Recognizing the importance of happiness and strength in family life not only for individual families but the wider society is the third foundational principle of happy families. Happy families recognize they are the building blocks of the wider society. Happy families recognize they depend not only on themselves for their joy but are interconnectedness with all families to form a broader culture. They recognize all families depend on each other to form a strong and loving world. Happy families know when families are healthy and happy our wider world functions better too. That is the feature of happy families I want to address today.

Today’s scriptures tell us that from the very birth of Jesus God’s plan was to transform the world and not just a tiny exclusive corner of it into the Kingdom of God. God’s vision for the world is for all people regardless of national origin or ethnic background, race, current religious beliefs or economic status to come to live in happiness and harmony. That was what the visit of the Magi to adore the new born King of the Jews in today’s gospel was all about. It was to reveal to the world that while still a baby. Jesus set in motion the transformation of a world that was divided and broken into one united family, the Kingdom of God based on peace and respect for all people.

The apostle Paul understood the sharing of the Good News of Jesus Christ with the Gentiles as a special revelation to him. In today’s excerpt from his letter to the Ephesians he said:

“You have heard of the stewardship … given to me for your benefit…the mystery …made known to me by revelation. [T]hat the Gentiles are coheirs, members of the same body, and copartners in the promise in Christ Jesus through the gospel.’

Throughout his missionary journeys Paul always made his first connections with his religious family the local Jewish community. He then reached out to others, the Gentiles, in an effort to expand the scope of his preaching to include everyone with an open heart that was receptive to the Good News regardless of their background.

Quite often that caused conflict with his fellow Jews. They were resistant to his message that God wanted to include not just Jews but all people in the Kingdom of God. Paul’s message of inclusivity caused him to face verbal and physical violence, imprisonment and suffering from those who had serious opposition to the message of unity and fellowship between Jews and Gentiles.

Discouragingly, our world today seems no more receptive to the concept of the Kingdom of God being a family or fellowship of all God’s people than it was in Paul’s day or the day the Magi’s visit. Today there still are people who resist Jesus’ message of fellowship for all people. We still have those who want to divide our world into factions of us against them. We are still divided by the criteria of racial, ethnic, religious and economic criteria.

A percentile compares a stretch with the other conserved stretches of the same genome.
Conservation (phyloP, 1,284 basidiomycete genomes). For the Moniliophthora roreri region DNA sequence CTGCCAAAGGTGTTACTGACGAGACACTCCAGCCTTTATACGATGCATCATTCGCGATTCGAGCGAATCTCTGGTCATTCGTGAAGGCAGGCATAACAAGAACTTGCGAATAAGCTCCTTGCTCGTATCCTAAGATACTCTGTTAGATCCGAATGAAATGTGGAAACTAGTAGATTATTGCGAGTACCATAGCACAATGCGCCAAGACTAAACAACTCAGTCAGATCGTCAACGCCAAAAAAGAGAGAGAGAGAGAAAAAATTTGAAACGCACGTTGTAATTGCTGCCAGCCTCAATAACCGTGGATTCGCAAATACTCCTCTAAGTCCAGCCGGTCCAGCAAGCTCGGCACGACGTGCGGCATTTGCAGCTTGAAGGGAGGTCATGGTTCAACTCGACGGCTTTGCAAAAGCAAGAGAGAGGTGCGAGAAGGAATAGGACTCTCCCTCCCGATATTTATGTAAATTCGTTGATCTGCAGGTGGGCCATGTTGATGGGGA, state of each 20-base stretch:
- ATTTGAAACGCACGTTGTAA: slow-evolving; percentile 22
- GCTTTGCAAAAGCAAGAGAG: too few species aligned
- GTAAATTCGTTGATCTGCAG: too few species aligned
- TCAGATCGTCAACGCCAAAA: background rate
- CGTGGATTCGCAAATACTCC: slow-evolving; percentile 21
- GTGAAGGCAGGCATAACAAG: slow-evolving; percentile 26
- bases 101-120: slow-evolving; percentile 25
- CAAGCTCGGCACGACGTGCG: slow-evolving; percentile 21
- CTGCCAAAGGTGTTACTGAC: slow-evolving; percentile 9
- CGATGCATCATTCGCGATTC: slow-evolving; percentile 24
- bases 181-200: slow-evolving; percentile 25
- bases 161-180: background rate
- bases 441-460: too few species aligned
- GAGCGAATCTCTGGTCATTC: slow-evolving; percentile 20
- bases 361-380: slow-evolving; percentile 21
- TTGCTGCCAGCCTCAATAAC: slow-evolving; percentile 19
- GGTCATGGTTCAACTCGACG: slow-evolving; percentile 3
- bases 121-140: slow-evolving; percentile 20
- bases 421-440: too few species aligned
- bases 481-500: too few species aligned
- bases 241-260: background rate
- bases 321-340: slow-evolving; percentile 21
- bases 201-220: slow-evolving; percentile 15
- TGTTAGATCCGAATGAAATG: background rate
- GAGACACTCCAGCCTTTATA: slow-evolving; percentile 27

In many ways it seems worse today then it was just a few years ago. More nations seem to be facing pressure from nationalistic and other groups that want to divide their community us against them. There has been an alarming growth in groups that want to denigrate and demean those who are different from themselves or the group they feel should dominate their countries. Those groups seem to be growing not only in developing countries but even in western pluralistic democracies like our own and even here in our community.

This is a trend that we have the power and ability to overcome. It can be overcome by starting right in our own families. If we recognize that our family’s happiness depends on the happiness of our world family. Then we will see the need to teach our family tolerance and openness to people from different backgrounds as the way to bring happiness to the family of humankind.

We can improve the condition of our world family if we teach our family that like the messiness in our own families the world family can be messy too. That messiness is caused by imperfect people who sometimes hurt and abuse others. If we stop counting up those injuries and start working to honestly address our world’s wounds then we can overcome our differences and come together in happiness as a world family.

Respect for each other as brothers and sisters of God our Father will also go a long way towards bringing healing and happiness to our world family. If we recognize God’s presence in each other despite our differences we can bring joy and hope to this world. If we respect each other because we understand that all our brothers and sisters regardless of their background are loved by a God who uniquely made each one of us then we can help create a happy world family.

In a few minutes we will come forward to receive Holy Communion. Communion means the coming together of all of us here in unity, happiness and peace towards all people. Receiving it is a sign of our desire to live in community of love for all people. The Eucharist we receive today is a gift of grace, God’s presence in our souls to help us grow in the desire to live in happiness as a world family. As we receive Communion today open your heart to God’s call to be people who work together to make our families sources of happiness for each other and our world.